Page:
On an evening in November 2016, a U.S. diplomat stationed in Havana, Cuba, opened the doors from his living room into his garden, and noticed a loud, high-pitched sound. As he later explained in an interview with journalism organization ProPublica, the noise was so intense that the only way to block it out was to close all the doors and windows and to turn on a television. Other diplomatic personnel began to notice the sound as well. One thought it was made by cicadas, but another described it as sounding too mechanical to be an insect.
But suspicions soon arose that the sound was more than just a peculiar annoyance. In the months that followed, dozens of U.S. diplomatic staffers — as well as some Canadian personnel — began to suffer from a series of health problems, ranging from headaches, sleep disturbances and memory problems, to hearing loss and difficulties with balance. Eighty staffers and family members returned to the U.S. for medical examinations, and 21 of them were evaluated further by the University of Pennsylvania's Center for Brain Injury and Repair.
As State Department official Todd J. Brown testified in a Jan. 9, 2018, Senate hearing, U.S. officials in Havana and Washington suspected that the diplomatic staffers' injuries had been caused by a deliberate attack, intended to harass them, and the FBI eventually was called in to investigate. Accusations arose in the news media that some sort of mysterious sonic weapon had been used, and in October 2017, the U.S. ordered 15 Cuban diplomats to leave the country for what it said was Cuba's failure to protect the Americans from whatever had caused their injuries. The Cuban government denied responsibility, and the country's own experts hypothesized that stress over U.S.-Cuba relations might have triggered the diplomats' health problems.
This recording of the noise later was obtained by the Associated Press:
What happened in Havana, unfortunately, remains a mystery. In an article published Feb. 15, 2018, in the Journal of the American Medical Association (JAMA), the Penn doctors concluded that the 21 patients they sampled "appeared to have sustained injury to widespread brain networks, without an associated history of head trauma." Doctors considered explanations such as a virus or exposure to toxic chemicals but couldn't find any evidence of either one. The only apparent thing the victims had in common was that nearly all of them had heard the strange sound. Nevertheless, the Penn doctors noted that "it is currently unclear if or how the noise is related to the reported symptoms."
But whether or not the diplomatic workers were subjected to a sonic assault, medical and scientific researchers have found increasing evidence that sound — including frequencies that cannot be heard by humans — is linked to a variety of health problems. Exposure to loud sounds can damage cells, membranes and nerves in the inner ear, causing hearing loss. But as this article in the British medical journal Lancet details, numerous studies indicate that noise exposure also is a factor in hypertension, heart disease and strokes.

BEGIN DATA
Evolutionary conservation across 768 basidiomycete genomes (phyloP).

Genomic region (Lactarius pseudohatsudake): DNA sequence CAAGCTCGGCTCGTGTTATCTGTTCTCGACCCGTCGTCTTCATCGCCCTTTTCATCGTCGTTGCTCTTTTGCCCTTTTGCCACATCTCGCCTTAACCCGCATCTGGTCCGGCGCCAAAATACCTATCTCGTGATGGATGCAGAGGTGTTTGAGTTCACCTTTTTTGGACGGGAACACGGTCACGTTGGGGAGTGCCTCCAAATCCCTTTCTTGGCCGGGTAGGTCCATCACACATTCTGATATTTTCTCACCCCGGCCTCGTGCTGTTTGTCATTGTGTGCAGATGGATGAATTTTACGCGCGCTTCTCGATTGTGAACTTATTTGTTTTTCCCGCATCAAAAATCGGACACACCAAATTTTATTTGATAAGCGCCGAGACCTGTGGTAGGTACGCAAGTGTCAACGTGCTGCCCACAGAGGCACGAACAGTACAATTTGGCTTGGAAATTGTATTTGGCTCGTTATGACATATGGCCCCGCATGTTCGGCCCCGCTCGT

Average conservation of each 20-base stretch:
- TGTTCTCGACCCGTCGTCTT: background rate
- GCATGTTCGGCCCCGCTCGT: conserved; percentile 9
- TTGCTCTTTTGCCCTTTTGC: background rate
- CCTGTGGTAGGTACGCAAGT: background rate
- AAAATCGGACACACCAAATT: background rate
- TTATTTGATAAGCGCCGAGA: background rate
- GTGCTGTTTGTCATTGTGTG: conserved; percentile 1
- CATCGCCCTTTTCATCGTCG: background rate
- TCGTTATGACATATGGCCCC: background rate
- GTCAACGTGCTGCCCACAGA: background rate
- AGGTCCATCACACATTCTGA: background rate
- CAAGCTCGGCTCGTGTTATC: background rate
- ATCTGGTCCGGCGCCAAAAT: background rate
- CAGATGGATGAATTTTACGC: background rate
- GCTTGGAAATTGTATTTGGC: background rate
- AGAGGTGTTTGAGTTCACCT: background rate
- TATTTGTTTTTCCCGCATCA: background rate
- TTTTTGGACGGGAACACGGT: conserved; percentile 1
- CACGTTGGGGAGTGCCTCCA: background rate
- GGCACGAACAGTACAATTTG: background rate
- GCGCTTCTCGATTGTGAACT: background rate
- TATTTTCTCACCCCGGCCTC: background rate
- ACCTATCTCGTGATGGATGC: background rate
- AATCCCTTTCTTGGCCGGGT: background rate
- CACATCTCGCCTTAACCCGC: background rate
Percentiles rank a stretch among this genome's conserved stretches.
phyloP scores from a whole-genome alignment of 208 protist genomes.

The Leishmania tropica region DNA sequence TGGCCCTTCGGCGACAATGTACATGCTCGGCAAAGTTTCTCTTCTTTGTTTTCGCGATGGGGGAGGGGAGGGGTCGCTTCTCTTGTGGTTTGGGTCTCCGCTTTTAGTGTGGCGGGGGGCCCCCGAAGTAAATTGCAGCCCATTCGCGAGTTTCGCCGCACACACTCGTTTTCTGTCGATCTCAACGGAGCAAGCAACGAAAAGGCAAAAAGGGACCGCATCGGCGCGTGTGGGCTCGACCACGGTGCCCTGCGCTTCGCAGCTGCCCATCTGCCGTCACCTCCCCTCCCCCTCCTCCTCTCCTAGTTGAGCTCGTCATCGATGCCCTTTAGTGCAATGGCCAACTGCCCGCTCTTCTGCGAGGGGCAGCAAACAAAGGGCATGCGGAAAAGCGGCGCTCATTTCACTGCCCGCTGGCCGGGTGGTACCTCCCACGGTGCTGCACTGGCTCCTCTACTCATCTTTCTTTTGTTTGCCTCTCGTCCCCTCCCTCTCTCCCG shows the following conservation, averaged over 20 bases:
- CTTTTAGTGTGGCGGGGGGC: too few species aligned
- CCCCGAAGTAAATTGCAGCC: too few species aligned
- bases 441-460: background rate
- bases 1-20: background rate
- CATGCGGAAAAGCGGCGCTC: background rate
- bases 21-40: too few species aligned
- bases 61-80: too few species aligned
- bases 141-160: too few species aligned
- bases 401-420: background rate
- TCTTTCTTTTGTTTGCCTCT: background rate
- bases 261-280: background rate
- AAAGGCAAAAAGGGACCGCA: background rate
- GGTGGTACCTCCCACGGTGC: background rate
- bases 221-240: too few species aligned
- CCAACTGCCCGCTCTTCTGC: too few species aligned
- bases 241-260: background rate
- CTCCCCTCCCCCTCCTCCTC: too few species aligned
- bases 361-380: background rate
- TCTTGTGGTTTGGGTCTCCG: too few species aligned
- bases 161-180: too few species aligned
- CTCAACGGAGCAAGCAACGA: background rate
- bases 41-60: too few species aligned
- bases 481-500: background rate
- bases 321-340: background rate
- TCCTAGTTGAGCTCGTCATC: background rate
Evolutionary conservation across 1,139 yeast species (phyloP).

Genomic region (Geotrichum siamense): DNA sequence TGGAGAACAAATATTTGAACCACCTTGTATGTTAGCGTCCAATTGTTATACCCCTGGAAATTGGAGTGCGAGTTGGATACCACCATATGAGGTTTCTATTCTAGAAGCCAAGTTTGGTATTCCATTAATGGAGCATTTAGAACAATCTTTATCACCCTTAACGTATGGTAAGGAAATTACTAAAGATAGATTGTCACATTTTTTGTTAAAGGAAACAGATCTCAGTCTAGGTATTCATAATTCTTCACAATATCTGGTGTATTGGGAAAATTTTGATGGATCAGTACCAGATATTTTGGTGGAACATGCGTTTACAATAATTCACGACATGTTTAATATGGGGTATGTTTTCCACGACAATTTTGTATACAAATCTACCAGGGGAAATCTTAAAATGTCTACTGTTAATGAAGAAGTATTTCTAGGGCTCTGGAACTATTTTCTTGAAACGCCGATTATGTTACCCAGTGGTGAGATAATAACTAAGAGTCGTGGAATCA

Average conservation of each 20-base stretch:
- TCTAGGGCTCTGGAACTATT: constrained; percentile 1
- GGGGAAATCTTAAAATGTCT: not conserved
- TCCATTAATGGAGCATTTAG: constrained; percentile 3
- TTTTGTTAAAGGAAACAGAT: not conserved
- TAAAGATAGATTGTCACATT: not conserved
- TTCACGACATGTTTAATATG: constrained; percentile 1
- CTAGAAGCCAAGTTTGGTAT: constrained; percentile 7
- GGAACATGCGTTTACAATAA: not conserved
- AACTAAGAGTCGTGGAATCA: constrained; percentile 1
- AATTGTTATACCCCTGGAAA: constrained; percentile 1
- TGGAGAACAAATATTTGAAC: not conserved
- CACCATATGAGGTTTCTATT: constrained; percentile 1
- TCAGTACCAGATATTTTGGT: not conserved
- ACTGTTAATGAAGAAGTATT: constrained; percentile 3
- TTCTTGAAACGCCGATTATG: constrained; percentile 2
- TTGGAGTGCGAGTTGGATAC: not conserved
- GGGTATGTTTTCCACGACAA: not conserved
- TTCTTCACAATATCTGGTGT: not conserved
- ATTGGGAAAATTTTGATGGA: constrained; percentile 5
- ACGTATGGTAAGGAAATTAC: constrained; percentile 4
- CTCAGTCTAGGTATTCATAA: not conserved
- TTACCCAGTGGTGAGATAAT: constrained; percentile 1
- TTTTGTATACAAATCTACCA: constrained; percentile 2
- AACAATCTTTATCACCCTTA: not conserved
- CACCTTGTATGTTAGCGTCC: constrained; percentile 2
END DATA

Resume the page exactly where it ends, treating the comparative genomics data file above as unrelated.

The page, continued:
"For cardiovascular disease, the proposed mechanism is based on the general stress model, i.e., noise causes secretion of stress hormones (adrenaline, cortisol) that shift other blood parameters in a direction that are risk factors for cardiovascular disease (e.g., coagulation, cholesterol)," the Lancet article's lead author, Dr. Mathias Basner, explains in an email.
According to the Lancet article, noise also has been shown to cause sleep disturbances, and studies of children chronically exposed to traffic, train or aircraft noise have poorer scores on tests of reading ability, memory and other cognitive measures. Those deficits are "likely related to communication pauses, increased effort during communication, and miscommunication," Basner explains.
But there's also evidence that even sounds that humans can't hear can cause ill effects. A study by University of Southhampton researchers, published in Proceedings of the Royal Society A, indicates that people in railway stations, sports stadiums, schools and other public places are being increasingly exposed to airborne ultrasound — high frequency sound — being generated from sources such as loudspeakers, door sensors and public address systems. Other research links ultrasound, which can penetrate and heat living tissue, with ailments such as dizziness, balance disturbances, tinnitus — a persistent ringing in the ears — and fatigue.
Infrasound — inaudible low frequency sound — also can affect the human body. Jerry Punch, an audiologist and professor emeritus at Michigan State University, says in an email that infrasound "is typically created by large industrial equipment that causes restrictions in the flow of air, leading to modulation or pulsation, such as happens when industrial wind turbine blades pass the tower at infrasonic rates."
In his 2012 book "The Universal Sense, How Hearing Shapes the Mind," neuroscientist Seth S. Horowitz explains that infrasound's long wavelength makes it capable of bending around or penetrating the body and creating oscillating pressure. Horowitz described how a damaged elevator fan in a college building transmitted infrasound, so that even a two-floor ride would leave a person feeling sick to his or her stomach. If infrasound is the right frequency and sufficiently intense, according to Horowitz, it could cause a person to see colored flashes or even experience breathing difficulties.
But despite the growing body of knowledge about sound's effects on the human body, nothing seems to explain what happened to the diplomatic staffers in Havana, some of whom required such extensive rehabilitation therapy that they were unable to return to work, according to the JAMA article.